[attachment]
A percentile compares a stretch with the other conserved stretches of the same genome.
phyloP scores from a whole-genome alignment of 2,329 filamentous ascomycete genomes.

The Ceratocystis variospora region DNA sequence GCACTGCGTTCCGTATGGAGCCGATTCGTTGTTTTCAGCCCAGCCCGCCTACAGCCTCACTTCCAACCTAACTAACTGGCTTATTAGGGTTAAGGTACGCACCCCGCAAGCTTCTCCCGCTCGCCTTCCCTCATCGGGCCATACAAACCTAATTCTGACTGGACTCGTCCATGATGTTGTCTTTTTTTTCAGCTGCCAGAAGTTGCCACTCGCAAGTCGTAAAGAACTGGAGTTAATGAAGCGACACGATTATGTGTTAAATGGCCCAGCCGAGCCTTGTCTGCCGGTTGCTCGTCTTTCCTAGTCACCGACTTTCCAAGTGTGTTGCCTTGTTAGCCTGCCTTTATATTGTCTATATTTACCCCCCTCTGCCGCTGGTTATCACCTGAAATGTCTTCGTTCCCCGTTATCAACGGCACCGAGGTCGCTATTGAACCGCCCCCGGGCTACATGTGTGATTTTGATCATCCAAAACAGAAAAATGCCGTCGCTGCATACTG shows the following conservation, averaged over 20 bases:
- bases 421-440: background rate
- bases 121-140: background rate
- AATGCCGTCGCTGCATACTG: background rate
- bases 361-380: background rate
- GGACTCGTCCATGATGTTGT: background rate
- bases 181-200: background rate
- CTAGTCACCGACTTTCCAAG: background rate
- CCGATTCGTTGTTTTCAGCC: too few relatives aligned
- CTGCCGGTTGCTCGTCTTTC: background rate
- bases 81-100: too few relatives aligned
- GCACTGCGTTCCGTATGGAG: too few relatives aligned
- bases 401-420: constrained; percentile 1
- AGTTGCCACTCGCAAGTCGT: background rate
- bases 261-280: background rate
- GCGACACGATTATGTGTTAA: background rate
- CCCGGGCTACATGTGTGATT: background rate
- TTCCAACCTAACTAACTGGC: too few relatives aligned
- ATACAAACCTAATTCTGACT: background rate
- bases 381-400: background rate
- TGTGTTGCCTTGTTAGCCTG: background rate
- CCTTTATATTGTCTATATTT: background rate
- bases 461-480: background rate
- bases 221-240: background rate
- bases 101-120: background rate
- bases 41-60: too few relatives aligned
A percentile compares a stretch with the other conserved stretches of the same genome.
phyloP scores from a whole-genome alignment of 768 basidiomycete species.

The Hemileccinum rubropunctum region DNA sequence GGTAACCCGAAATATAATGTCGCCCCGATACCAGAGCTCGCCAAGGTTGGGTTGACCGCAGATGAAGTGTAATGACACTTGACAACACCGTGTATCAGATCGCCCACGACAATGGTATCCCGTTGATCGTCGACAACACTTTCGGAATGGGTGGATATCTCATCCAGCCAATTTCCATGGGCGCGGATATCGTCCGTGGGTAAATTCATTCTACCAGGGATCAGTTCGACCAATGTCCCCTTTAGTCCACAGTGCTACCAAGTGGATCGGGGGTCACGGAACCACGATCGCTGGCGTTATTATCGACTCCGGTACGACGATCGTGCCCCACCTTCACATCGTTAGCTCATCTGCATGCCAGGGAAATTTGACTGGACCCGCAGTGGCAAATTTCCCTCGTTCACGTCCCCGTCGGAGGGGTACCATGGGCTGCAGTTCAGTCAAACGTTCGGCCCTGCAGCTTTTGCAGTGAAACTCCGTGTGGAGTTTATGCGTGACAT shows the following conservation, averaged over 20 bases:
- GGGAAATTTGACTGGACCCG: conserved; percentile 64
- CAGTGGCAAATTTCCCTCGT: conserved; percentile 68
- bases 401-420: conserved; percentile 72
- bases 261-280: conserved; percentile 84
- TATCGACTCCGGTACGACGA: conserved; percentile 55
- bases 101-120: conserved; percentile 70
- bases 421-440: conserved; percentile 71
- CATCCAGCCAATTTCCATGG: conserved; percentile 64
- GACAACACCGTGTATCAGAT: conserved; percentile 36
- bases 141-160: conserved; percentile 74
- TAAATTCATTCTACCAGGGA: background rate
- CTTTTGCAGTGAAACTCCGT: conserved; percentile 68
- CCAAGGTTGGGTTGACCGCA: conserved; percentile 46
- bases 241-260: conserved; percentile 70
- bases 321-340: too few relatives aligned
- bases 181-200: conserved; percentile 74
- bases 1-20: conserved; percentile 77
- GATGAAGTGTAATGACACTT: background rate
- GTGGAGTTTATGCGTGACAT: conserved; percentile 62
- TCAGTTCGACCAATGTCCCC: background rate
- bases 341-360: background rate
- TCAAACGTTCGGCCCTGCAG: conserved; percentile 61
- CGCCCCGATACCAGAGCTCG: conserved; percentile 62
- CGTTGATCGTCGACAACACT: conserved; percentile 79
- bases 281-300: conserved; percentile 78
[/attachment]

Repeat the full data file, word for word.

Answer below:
A percentile compares a stretch with the other conserved stretches of the same genome.
phyloP scores from a whole-genome alignment of 2,329 filamentous ascomycete genomes.

The Ceratocystis variospora region DNA sequence GCACTGCGTTCCGTATGGAGCCGATTCGTTGTTTTCAGCCCAGCCCGCCTACAGCCTCACTTCCAACCTAACTAACTGGCTTATTAGGGTTAAGGTACGCACCCCGCAAGCTTCTCCCGCTCGCCTTCCCTCATCGGGCCATACAAACCTAATTCTGACTGGACTCGTCCATGATGTTGTCTTTTTTTTCAGCTGCCAGAAGTTGCCACTCGCAAGTCGTAAAGAACTGGAGTTAATGAAGCGACACGATTATGTGTTAAATGGCCCAGCCGAGCCTTGTCTGCCGGTTGCTCGTCTTTCCTAGTCACCGACTTTCCAAGTGTGTTGCCTTGTTAGCCTGCCTTTATATTGTCTATATTTACCCCCCTCTGCCGCTGGTTATCACCTGAAATGTCTTCGTTCCCCGTTATCAACGGCACCGAGGTCGCTATTGAACCGCCCCCGGGCTACATGTGTGATTTTGATCATCCAAAACAGAAAAATGCCGTCGCTGCATACTG shows the following conservation, averaged over 20 bases:
- bases 421-440: background rate
- bases 121-140: background rate
- AATGCCGTCGCTGCATACTG: background rate
- bases 361-380: background rate
- GGACTCGTCCATGATGTTGT: background rate
- bases 181-200: background rate
- CTAGTCACCGACTTTCCAAG: background rate
- CCGATTCGTTGTTTTCAGCC: too few relatives aligned
- CTGCCGGTTGCTCGTCTTTC: background rate
- bases 81-100: too few relatives aligned
- GCACTGCGTTCCGTATGGAG: too few relatives aligned
- bases 401-420: constrained; percentile 1
- AGTTGCCACTCGCAAGTCGT: background rate
- bases 261-280: background rate
- GCGACACGATTATGTGTTAA: background rate
- CCCGGGCTACATGTGTGATT: background rate
- TTCCAACCTAACTAACTGGC: too few relatives aligned
- ATACAAACCTAATTCTGACT: background rate
- bases 381-400: background rate
- TGTGTTGCCTTGTTAGCCTG: background rate
- CCTTTATATTGTCTATATTT: background rate
- bases 461-480: background rate
- bases 221-240: background rate
- bases 101-120: background rate
- bases 41-60: too few relatives aligned
A percentile compares a stretch with the other conserved stretches of the same genome.
phyloP scores from a whole-genome alignment of 768 basidiomycete species.

The Hemileccinum rubropunctum region DNA sequence GGTAACCCGAAATATAATGTCGCCCCGATACCAGAGCTCGCCAAGGTTGGGTTGACCGCAGATGAAGTGTAATGACACTTGACAACACCGTGTATCAGATCGCCCACGACAATGGTATCCCGTTGATCGTCGACAACACTTTCGGAATGGGTGGATATCTCATCCAGCCAATTTCCATGGGCGCGGATATCGTCCGTGGGTAAATTCATTCTACCAGGGATCAGTTCGACCAATGTCCCCTTTAGTCCACAGTGCTACCAAGTGGATCGGGGGTCACGGAACCACGATCGCTGGCGTTATTATCGACTCCGGTACGACGATCGTGCCCCACCTTCACATCGTTAGCTCATCTGCATGCCAGGGAAATTTGACTGGACCCGCAGTGGCAAATTTCCCTCGTTCACGTCCCCGTCGGAGGGGTACCATGGGCTGCAGTTCAGTCAAACGTTCGGCCCTGCAGCTTTTGCAGTGAAACTCCGTGTGGAGTTTATGCGTGACAT shows the following conservation, averaged over 20 bases:
- GGGAAATTTGACTGGACCCG: conserved; percentile 64
- CAGTGGCAAATTTCCCTCGT: conserved; percentile 68
- bases 401-420: conserved; percentile 72
- bases 261-280: conserved; percentile 84
- TATCGACTCCGGTACGACGA: conserved; percentile 55
- bases 101-120: conserved; percentile 70
- bases 421-440: conserved; percentile 71
- CATCCAGCCAATTTCCATGG: conserved; percentile 64
- GACAACACCGTGTATCAGAT: conserved; percentile 36
- bases 141-160: conserved; percentile 74
- TAAATTCATTCTACCAGGGA: background rate
- CTTTTGCAGTGAAACTCCGT: conserved; percentile 68
- CCAAGGTTGGGTTGACCGCA: conserved; percentile 46
- bases 241-260: conserved; percentile 70
- bases 321-340: too few relatives aligned
- bases 181-200: conserved; percentile 74
- bases 1-20: conserved; percentile 77
- GATGAAGTGTAATGACACTT: background rate
- GTGGAGTTTATGCGTGACAT: conserved; percentile 62
- TCAGTTCGACCAATGTCCCC: background rate
- bases 341-360: background rate
- TCAAACGTTCGGCCCTGCAG: conserved; percentile 61
- CGCCCCGATACCAGAGCTCG: conserved; percentile 62
- CGTTGATCGTCGACAACACT: conserved; percentile 79
- bases 281-300: conserved; percentile 78